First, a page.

Vigo County Schools Considering New District Swimming Pool

School officials say building one new swimming facility would be cheaper than upgrading the pools at all three high schools.

Building one central swimming facility in Terre Haute would mean changing how the Vigo County School Corporation uses its pools.

Photo: Brian Cantoni (Flickr)

Building one central swimming facility in Terre Haute would mean changing how the Vigo County School Corporation uses its pools.

The Vigo County School Corporation is considering options to construct a new swimming facility in Terre Haute.

More than 100 people gathered at Sarah Scott Middle School for the Vigo County School Board meeting Monday night in Terre Haute. At issue was the renovation of three swimming pools at Terre Haute North, South, and West which officials say are all more than 40 years old and in various states of decay.

Board members said they were also concerned that none of the pools meet the standards of the Americans with Disability Act.

The public heard from representatives of Garmong Construction, a Terre Haute-based firm hired by the school corporation as a consultant on the project. Garmong officials presented four options for the board to discuss, which included the renovation of the swimming pools in their current location as well as the construction of a brand new, $9 million facility with one pool that could be used by all Vigo County schools.

Plans for a new shared, centrally located facility with increased lanes, a diving well and a therapeutic training pool were almost unanimously supported by those in attendance.

Vigo County Council President Bill Thomas presented the board with a proposal of his own to build a swimming facility with money from the county’s Economic Development Income Tax funds.

“It would be a facility constructed by the county, run by the county that would involve the community. It would be a two-pronged facility – an outdoor water park – an indoor competition pool along with an instructional pool if you will.”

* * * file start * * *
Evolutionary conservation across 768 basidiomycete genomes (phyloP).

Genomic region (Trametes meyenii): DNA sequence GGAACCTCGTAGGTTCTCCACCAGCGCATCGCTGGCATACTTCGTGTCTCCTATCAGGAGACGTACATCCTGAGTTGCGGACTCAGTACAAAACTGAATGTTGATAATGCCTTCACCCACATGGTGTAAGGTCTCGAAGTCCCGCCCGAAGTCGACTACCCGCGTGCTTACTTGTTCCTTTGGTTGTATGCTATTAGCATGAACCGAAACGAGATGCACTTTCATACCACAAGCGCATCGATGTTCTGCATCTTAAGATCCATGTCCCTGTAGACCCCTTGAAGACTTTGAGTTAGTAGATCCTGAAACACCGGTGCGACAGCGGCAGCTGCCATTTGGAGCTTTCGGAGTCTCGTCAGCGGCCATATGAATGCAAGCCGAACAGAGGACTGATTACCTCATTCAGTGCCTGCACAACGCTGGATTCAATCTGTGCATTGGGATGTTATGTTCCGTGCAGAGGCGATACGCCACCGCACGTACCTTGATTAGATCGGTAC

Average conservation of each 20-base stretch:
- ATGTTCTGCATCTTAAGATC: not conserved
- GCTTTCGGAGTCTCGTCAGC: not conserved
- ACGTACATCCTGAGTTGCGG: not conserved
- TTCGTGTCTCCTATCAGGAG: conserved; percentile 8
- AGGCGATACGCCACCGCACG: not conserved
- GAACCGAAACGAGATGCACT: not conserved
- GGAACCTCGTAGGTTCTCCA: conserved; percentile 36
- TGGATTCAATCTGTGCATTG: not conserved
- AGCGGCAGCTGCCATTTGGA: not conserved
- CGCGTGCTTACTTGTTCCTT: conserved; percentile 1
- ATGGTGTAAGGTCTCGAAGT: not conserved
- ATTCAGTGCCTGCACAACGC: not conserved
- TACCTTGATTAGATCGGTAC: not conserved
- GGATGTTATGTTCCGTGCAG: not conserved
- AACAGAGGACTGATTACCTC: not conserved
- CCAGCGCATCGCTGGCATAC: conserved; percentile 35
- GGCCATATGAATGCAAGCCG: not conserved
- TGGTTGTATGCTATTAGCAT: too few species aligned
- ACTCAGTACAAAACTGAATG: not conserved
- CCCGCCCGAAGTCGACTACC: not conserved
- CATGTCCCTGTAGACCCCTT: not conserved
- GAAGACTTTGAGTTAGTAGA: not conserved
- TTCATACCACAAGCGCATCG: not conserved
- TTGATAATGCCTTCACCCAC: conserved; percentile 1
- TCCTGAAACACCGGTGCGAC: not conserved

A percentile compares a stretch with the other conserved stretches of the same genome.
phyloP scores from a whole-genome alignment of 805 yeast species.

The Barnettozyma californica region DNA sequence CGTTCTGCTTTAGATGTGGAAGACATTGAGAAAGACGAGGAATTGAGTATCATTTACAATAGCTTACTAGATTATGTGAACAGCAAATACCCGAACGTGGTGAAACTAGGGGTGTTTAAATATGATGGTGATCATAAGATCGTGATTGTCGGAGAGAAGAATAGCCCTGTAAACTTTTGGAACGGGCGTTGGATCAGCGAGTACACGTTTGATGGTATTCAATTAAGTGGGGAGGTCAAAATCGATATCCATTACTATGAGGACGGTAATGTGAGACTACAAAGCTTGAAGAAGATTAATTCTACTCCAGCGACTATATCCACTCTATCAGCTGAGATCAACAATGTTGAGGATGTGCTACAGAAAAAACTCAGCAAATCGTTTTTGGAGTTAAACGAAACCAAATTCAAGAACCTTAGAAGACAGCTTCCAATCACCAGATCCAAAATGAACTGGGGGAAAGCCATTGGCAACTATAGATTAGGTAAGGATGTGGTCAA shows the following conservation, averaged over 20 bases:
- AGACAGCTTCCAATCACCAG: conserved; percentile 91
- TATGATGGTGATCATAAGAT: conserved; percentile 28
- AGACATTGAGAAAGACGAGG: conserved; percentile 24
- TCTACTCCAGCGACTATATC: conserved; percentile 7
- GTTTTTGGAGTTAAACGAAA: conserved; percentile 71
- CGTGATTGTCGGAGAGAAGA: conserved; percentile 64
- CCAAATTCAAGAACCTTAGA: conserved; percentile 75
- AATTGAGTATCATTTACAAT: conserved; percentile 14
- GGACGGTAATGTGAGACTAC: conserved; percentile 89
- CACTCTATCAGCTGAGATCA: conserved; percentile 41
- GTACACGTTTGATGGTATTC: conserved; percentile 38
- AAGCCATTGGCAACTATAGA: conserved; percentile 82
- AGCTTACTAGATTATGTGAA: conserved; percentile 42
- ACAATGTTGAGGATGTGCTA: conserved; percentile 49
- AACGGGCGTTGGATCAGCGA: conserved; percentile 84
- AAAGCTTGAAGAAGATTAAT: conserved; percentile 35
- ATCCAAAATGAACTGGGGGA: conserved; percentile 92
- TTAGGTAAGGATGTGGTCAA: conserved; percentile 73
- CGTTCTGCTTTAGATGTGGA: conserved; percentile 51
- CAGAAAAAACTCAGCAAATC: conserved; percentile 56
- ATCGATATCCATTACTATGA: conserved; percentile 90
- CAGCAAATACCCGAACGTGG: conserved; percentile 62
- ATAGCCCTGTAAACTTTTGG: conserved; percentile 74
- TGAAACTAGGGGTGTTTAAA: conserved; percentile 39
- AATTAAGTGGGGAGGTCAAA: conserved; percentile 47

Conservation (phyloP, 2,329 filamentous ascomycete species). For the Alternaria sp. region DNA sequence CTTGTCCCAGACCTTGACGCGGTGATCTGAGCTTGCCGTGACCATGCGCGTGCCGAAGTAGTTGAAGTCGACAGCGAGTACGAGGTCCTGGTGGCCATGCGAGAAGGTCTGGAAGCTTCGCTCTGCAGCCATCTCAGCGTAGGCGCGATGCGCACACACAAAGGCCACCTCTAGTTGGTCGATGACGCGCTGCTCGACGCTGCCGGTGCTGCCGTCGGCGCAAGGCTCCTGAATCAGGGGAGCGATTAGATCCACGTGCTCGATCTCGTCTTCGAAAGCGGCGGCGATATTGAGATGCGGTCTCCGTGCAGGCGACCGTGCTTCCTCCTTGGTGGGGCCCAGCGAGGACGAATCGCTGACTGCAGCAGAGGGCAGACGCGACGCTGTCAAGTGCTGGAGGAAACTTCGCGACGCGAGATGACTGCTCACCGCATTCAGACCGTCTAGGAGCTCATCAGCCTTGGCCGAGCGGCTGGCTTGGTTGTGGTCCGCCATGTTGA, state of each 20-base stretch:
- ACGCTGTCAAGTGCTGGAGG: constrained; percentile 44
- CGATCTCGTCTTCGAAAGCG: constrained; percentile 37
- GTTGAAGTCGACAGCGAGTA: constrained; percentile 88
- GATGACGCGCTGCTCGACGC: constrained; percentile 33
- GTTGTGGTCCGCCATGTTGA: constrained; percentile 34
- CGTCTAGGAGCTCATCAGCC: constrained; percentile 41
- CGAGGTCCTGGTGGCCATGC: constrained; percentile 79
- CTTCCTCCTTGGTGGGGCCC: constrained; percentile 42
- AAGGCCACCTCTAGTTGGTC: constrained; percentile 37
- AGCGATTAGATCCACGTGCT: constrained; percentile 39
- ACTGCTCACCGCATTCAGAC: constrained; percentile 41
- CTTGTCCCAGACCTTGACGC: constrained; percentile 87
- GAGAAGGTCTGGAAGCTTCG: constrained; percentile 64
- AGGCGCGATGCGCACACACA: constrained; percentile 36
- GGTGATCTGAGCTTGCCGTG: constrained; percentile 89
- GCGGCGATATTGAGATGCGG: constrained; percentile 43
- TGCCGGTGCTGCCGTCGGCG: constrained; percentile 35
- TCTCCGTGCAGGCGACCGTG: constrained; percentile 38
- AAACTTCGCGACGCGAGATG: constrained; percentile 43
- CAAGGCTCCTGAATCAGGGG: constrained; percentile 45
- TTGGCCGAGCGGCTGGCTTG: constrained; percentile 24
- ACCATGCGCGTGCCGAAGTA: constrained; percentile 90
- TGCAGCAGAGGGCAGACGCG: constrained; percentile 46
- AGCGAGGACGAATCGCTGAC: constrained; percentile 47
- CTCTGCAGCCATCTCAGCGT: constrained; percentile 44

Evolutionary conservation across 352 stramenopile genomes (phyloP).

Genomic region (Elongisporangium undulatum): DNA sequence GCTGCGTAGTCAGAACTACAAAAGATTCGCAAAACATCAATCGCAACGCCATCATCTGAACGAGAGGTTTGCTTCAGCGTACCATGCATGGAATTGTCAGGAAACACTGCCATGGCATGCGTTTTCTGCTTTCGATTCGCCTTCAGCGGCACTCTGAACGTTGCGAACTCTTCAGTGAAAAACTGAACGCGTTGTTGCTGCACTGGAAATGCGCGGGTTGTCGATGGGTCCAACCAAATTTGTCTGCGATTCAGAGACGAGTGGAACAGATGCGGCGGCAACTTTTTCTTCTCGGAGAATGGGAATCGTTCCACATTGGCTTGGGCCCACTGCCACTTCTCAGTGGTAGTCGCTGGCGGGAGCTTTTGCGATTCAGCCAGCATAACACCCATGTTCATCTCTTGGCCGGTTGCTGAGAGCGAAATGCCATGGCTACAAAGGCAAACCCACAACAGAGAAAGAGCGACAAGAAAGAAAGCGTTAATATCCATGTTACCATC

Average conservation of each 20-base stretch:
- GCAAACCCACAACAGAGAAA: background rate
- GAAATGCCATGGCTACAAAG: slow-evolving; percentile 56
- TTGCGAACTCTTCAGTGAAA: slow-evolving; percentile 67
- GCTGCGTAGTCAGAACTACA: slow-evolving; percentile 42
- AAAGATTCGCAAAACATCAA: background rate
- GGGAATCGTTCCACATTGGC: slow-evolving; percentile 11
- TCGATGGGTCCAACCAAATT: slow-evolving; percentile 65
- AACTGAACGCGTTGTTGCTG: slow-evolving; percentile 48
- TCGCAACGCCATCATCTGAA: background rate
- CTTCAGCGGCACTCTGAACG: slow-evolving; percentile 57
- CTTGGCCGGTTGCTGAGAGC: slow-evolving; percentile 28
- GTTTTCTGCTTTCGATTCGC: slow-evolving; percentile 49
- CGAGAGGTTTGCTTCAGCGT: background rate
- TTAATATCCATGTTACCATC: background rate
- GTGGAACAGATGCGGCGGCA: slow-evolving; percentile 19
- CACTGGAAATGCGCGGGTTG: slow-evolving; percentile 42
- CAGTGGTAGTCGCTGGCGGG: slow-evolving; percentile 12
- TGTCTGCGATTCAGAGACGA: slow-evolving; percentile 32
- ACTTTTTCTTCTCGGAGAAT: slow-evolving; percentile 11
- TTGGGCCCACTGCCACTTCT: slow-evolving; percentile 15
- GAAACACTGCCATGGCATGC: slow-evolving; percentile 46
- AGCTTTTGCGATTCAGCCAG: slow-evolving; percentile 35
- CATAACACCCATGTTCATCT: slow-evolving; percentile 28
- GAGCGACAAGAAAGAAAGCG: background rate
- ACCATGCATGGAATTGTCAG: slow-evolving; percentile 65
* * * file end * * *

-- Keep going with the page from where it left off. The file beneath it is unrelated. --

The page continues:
Superintendent Danny Tanoos says that while he would consider the county’s proposal, he favors an option that puts Vigo County students needs first. Tanoos says that while teaching swimming is not mandated by the state, he feels the continuation of the program is important for Vigo Schools.

“I believe it has a place in a our school system, just like all other sports. I don’t think because, not all kids play football, but we still have a football stadium. Not all kids play baseball or softball or volleyball – but I believe that swimming is an important part of our academic program and athletic program.”

Tanoos says he will meet with the county council in the coming weeks discuss what kind of facility would best meet the needs of students and the community of Terre Haute.

Jimmy Jenkins

Jimmy Jenkins is a multimedia journalist for WFIU and WTIU news. A native of Terre Haute, he is a masters student at the Indiana University School of Journalism and is proud to be a part of the public broadcasting stations he listened to and watched since he was a child. Follow him on Twitter @newsjunkyjimmy.

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